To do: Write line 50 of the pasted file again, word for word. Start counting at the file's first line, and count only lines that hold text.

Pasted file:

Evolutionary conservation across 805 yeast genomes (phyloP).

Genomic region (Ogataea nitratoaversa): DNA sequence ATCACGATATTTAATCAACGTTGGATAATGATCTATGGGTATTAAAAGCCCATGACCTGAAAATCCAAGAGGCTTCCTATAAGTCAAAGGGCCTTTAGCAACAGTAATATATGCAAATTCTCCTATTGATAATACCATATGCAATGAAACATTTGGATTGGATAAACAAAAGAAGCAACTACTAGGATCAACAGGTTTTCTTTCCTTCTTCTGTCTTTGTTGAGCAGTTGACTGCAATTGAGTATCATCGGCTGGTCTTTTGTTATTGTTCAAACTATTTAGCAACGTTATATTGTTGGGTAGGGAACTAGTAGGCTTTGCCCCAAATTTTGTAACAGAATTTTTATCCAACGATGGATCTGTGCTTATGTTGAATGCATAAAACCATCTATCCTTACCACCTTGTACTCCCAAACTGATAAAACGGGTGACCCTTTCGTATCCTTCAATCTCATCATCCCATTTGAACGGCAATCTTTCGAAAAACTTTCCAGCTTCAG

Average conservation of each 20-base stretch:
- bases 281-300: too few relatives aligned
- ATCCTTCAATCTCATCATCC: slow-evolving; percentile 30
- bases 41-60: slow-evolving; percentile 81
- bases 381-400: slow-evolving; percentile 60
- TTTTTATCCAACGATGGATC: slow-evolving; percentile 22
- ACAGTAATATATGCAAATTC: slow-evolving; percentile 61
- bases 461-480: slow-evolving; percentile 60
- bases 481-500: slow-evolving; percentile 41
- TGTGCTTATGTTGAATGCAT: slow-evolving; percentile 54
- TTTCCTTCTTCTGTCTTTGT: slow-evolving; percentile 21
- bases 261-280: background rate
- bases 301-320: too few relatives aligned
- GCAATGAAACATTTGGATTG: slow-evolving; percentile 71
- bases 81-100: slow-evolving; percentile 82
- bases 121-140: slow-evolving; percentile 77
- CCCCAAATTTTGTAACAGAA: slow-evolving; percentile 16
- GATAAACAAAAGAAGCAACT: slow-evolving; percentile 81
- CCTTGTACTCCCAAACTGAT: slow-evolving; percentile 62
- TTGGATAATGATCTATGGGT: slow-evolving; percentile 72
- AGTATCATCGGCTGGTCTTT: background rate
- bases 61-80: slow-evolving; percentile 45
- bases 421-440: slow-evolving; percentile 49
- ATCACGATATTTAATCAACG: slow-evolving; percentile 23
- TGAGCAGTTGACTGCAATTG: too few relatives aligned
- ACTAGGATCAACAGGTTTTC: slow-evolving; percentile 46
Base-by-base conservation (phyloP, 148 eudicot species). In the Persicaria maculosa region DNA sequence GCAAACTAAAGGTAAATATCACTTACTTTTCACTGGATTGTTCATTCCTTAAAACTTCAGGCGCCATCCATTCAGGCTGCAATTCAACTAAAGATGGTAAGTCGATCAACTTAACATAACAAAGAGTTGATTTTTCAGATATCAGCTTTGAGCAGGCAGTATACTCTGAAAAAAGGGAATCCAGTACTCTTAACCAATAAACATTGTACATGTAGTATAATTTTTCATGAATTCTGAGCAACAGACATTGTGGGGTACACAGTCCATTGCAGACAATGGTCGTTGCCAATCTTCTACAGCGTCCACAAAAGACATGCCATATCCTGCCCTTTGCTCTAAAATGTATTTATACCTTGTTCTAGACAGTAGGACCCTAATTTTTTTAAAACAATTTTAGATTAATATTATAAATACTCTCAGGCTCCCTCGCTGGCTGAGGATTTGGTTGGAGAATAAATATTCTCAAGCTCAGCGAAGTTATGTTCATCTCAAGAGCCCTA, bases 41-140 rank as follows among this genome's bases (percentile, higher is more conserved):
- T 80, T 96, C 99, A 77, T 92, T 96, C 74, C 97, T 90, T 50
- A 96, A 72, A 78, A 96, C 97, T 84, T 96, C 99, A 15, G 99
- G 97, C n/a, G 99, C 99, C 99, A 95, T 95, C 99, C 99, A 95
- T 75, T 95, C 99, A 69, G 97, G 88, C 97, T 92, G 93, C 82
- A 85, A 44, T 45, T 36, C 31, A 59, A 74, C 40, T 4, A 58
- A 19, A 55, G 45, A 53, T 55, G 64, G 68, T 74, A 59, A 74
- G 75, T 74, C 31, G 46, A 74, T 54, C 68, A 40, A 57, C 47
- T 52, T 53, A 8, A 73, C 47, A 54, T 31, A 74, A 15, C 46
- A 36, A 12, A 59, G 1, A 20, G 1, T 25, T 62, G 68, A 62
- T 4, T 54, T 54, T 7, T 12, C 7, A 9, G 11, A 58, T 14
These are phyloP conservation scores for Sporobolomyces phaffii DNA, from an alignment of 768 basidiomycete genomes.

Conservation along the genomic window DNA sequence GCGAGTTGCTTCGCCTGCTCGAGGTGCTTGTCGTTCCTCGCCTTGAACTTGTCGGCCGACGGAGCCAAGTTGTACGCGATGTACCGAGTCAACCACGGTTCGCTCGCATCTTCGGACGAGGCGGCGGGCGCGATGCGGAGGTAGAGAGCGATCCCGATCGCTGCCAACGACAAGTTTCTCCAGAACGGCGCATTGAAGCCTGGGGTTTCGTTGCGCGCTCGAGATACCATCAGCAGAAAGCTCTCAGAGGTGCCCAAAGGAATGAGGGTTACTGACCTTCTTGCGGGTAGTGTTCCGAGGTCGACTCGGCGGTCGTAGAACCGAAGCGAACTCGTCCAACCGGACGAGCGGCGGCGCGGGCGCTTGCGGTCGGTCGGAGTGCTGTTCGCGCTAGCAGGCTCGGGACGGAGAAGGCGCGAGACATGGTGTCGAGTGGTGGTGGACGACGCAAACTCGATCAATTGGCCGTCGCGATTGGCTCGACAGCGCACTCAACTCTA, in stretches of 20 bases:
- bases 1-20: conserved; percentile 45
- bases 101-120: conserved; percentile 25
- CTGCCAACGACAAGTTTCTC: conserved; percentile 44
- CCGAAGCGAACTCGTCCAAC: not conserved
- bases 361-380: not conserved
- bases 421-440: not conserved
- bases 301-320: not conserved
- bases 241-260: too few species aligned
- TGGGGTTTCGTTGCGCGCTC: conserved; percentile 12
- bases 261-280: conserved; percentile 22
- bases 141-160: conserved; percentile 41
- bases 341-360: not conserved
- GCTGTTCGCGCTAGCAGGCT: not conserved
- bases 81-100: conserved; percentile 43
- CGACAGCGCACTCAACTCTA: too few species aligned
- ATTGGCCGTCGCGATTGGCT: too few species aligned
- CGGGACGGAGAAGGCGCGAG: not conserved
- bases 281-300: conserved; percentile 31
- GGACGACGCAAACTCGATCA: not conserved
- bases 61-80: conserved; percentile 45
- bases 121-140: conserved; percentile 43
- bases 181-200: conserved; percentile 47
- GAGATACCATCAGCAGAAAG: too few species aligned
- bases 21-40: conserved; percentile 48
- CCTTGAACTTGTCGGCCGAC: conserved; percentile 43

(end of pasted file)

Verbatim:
- TGGGGTTTCGTTGCGCGCTC: conserved; percentile 12